Additionally, lettuce is a delicate crop that heavy rains can easily damage. Planting it beneath sunflowers helps to protect it from raindrops and keeps the leaves dry and free of rot.
Kale is another cool-season crop that appreciates the shade sunflowers provide. With tall neighbors, the summer sun won’t slow down your kale production over the summer, especially if you grow a dark variety like dinosaur kale, also known as Lacinato.
Certain varieties of kale seem to be more prone to aphid infestations in my garden (ironically, dinosaur kale for me), so for those, I like to grow flowers that attract beneficial insects nearby. Sunflowers definitely fit that bill.
The ladybugs can drink nectar from the sunflower, then fly down to the kale to clean up any aphids they find. Win-win!
Sunflowers’ sturdy stems provide structure for peas to climb up. The two species do not compete for nutrients, and because peas fix nitrogen in the soil, sunflowers benefit from the extra nutrient boost.
Peas are generally grown in the cool spring weather, so if you have a crop you aren’t ready to pull out, the sunflowers’ shade may extend your pea-growing season.
Harsh, direct sunlight can cause sun scald on peppers, so the shade cast by sunflowers is highly beneficial on hot afternoons. Sunflowers also improve conditions in the soil, making for a bigger, healthier harvest of peppers.
Sunflowers secrete nectar from the undersides of their leaves, even when they are not flowering. The nectar attracts beneficial insects that eat aphids – great news for peppers, which are particularly susceptible to aphids.
Pumpkins are another sprawling crop that not only looks good with sunflowers but is a great companion with sunflowers.
Pumpkins’ large leaves help to suppress weeds, eliminating competition for sunflowers. In return, sunflowers attract pollinating insects to ensure a good crop of pumpkins.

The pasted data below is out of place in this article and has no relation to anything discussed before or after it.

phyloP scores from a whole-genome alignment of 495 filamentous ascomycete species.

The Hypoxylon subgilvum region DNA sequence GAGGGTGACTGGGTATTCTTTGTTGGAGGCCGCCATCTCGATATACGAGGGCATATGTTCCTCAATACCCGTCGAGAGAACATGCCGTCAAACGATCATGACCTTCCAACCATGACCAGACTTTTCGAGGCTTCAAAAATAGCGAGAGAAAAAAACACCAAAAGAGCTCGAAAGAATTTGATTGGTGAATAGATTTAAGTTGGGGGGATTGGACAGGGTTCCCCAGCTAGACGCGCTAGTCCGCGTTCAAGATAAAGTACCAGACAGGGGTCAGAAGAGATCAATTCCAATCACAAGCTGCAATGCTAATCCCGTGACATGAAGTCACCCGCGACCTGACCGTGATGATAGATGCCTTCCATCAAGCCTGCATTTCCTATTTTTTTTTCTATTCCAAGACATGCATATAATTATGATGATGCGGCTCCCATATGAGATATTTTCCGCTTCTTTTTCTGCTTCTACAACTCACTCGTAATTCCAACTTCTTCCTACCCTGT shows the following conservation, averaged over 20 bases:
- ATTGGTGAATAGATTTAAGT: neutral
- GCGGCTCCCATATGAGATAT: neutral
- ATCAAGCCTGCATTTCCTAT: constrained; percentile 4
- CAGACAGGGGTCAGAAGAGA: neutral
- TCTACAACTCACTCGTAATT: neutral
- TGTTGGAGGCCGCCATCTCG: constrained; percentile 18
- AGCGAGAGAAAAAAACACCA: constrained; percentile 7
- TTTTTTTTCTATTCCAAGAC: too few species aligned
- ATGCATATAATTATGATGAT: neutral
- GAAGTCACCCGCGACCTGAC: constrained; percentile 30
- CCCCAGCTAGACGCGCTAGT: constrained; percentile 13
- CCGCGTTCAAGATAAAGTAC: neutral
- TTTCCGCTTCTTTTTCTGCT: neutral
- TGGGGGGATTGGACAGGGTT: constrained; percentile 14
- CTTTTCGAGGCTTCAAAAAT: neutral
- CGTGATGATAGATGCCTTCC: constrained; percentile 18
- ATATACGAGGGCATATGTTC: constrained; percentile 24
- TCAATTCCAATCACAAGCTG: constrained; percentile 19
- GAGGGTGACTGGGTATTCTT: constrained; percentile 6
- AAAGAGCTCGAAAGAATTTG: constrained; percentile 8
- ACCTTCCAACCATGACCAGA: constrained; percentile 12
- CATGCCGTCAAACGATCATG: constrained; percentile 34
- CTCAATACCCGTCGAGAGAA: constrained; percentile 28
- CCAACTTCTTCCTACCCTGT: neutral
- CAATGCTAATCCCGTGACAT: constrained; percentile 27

Sunflowers and pumpkins are both heavy feeders, so you must provide these plants with lots of compost and organic fertilizer to prevent the two crops from competing for nutrients.
Like peppers, tomatoes love the heat but can experience sun scald on hot days. Planting sunflowers near tomatoes provides much-needed shade on hot afternoons.
While you can try to use the sunflower stalks as a living trellis, some tomato plants are super-producers and will get very heavy with fruit, so it’s best to use caution.
Draping a branch or two over your sunflowers shouldn’t pose much of a risk to your sunflowers, but I would recommend having some additional support for your tomato plants just to be on the safe side.
Tomatoes are also susceptible to harmful pests such as aphids, whiteflies, and tomato hornworms. Fortunately, sunflowers attract many beneficial insects that feast on these pests, helping keep your tomato crop healthy and pest-free.
Zucchini plants will sprawl across the ground at the feet of your sunflower plants, shading the soil and preventing weed growth all summer. In return, the sunflowers will attract the insect pollinators needed to ensure a continuous supply of zucchini fruit all summer.